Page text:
Sauce with the family
|Boiling the jars and waiting for the embers.|
|And this is only a portion of the fun.|
Every year, we make tomato sauce. Not just simple stewed tomatoes (although we do that too) but proper cooked sauce.
The morning has to begin early to get the tubs of sauce ready for the rest of the day. Tomatoes are cored and given a quick squeeze, placed in a large pot (I mean 'my now 5 year old could bathe in this pot' large) along with a good quantity of parsley, basil, a few onions and a couple of red peppers. This mixture stews until cooked down sufficiently to bring everything together, it can take an hour, and is then seasoned.
We make at least 4-5 laundry tubs of this mixture, give it a quick zip with an immersion blender and then pass it through the mill. The resulting mixture gets collected in another 20L pail and ladelled into awaiting sterilised jars. The jars are wiped, sealed and snuggled into a repurposed drum for boiling.
Technically, this recipe should be processed in a pressure canner as we do not add any citric acid or lemon juice. That said, we do not add copious quantities of vegetables or any oil and are fairly liberal with the salt. If you are a beginner, please get a good home canning guide. And you needn't stop at tomatoes.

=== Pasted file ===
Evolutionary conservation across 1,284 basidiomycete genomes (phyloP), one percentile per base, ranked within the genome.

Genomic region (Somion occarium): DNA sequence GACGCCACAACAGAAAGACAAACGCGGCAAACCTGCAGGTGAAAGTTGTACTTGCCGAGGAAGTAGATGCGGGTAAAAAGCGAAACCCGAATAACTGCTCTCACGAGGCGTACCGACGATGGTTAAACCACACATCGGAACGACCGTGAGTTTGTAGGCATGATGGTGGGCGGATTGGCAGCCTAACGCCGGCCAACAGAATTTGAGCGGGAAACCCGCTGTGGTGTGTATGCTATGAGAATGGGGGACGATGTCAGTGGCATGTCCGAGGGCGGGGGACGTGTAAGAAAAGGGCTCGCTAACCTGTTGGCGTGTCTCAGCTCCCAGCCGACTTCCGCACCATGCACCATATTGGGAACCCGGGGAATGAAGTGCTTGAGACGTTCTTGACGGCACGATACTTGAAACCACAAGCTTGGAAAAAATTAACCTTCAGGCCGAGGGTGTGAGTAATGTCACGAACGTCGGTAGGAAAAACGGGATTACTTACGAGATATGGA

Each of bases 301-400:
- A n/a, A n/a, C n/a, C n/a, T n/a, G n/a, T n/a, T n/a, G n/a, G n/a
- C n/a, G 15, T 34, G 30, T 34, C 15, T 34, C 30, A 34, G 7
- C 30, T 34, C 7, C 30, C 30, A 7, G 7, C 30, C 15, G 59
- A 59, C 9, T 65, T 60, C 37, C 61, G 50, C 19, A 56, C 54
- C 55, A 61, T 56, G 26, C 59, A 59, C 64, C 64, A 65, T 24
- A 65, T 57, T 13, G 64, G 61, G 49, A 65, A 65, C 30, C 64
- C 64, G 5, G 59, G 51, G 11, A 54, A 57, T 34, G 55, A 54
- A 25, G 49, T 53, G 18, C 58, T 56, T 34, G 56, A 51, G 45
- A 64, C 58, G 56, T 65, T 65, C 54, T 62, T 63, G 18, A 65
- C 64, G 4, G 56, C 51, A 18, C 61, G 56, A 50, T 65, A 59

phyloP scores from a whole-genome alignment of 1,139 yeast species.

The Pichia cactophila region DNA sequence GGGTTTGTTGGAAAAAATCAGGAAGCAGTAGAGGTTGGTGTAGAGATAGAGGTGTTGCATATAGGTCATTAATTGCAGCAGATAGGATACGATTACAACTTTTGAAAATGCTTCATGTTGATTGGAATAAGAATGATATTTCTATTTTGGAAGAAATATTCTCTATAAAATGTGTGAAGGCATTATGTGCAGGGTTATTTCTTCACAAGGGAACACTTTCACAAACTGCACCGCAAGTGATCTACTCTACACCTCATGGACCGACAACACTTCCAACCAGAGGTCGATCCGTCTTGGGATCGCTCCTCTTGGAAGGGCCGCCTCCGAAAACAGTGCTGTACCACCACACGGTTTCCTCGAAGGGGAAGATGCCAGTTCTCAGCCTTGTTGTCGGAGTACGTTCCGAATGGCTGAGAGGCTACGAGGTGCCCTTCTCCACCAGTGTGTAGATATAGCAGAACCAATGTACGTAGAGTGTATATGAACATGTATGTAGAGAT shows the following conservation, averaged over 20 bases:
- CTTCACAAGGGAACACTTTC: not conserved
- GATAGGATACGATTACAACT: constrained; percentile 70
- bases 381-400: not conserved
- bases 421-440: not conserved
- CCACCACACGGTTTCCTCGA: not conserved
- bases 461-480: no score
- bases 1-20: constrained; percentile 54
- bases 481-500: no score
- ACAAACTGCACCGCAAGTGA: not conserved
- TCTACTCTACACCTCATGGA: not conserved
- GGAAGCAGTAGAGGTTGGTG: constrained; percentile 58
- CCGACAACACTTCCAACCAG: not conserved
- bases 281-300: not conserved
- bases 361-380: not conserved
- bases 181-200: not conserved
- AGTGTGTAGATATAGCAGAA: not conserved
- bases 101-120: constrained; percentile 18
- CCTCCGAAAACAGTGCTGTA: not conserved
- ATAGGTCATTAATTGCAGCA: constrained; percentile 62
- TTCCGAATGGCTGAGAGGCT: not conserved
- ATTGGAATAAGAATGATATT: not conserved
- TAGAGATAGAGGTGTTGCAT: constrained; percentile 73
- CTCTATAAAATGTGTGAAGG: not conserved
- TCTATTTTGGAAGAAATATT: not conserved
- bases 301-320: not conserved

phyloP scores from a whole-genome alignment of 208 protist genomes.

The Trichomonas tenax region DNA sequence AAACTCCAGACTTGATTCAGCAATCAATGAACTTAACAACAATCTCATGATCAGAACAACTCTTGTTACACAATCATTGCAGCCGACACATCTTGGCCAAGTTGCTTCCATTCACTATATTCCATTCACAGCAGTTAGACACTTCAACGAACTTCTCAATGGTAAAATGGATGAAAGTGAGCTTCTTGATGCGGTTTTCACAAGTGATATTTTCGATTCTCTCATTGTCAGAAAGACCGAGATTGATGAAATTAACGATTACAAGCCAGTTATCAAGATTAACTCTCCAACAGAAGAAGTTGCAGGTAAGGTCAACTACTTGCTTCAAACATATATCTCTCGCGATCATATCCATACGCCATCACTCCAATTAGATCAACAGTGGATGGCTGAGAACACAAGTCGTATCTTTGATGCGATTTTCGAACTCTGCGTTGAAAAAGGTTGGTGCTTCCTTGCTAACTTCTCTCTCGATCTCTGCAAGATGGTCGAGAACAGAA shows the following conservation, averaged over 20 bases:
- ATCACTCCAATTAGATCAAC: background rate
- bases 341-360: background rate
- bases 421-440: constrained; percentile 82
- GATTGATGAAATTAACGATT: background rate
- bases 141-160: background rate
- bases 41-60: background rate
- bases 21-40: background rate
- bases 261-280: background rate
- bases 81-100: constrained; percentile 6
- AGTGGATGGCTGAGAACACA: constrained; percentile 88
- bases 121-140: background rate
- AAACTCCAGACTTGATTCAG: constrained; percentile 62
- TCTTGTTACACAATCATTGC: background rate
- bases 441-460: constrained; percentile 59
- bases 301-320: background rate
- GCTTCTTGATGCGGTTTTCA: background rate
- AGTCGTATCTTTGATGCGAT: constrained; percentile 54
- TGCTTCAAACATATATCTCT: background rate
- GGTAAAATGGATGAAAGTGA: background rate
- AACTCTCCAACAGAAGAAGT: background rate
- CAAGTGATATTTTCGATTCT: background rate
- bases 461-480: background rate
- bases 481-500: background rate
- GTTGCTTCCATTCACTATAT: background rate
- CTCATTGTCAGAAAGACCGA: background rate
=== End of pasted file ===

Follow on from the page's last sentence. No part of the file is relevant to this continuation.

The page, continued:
Just like the sauce, we come together too. This is an annual activity and, this year, we are all stepping into bigger shoes. Nonno helps when and where he can and Nonna 'supervises' from a perch in the veranda that overlooks the activity at the oversized picnic table and the fireplace. It's a different chain of command than years past and we need all hands on deck because this weekend is the first of a few we'll be spending in the backyard. We're under the pergola in case of rain but it is a much more pleasant event on fine days. Thankfully, the weather has been accomodating.
Even with the aging migrant Italian community, the odour of cooking tomatoes, peppers and herbs still dominates our neighbourhood throughout the month of September thanks to the dedicated first and now, second generation. We're lucky to be like-minded, able to pitch in and willing to slow down a little to make the base for pizza night, quick pastas and long Italian family dinners through the Canadian winter.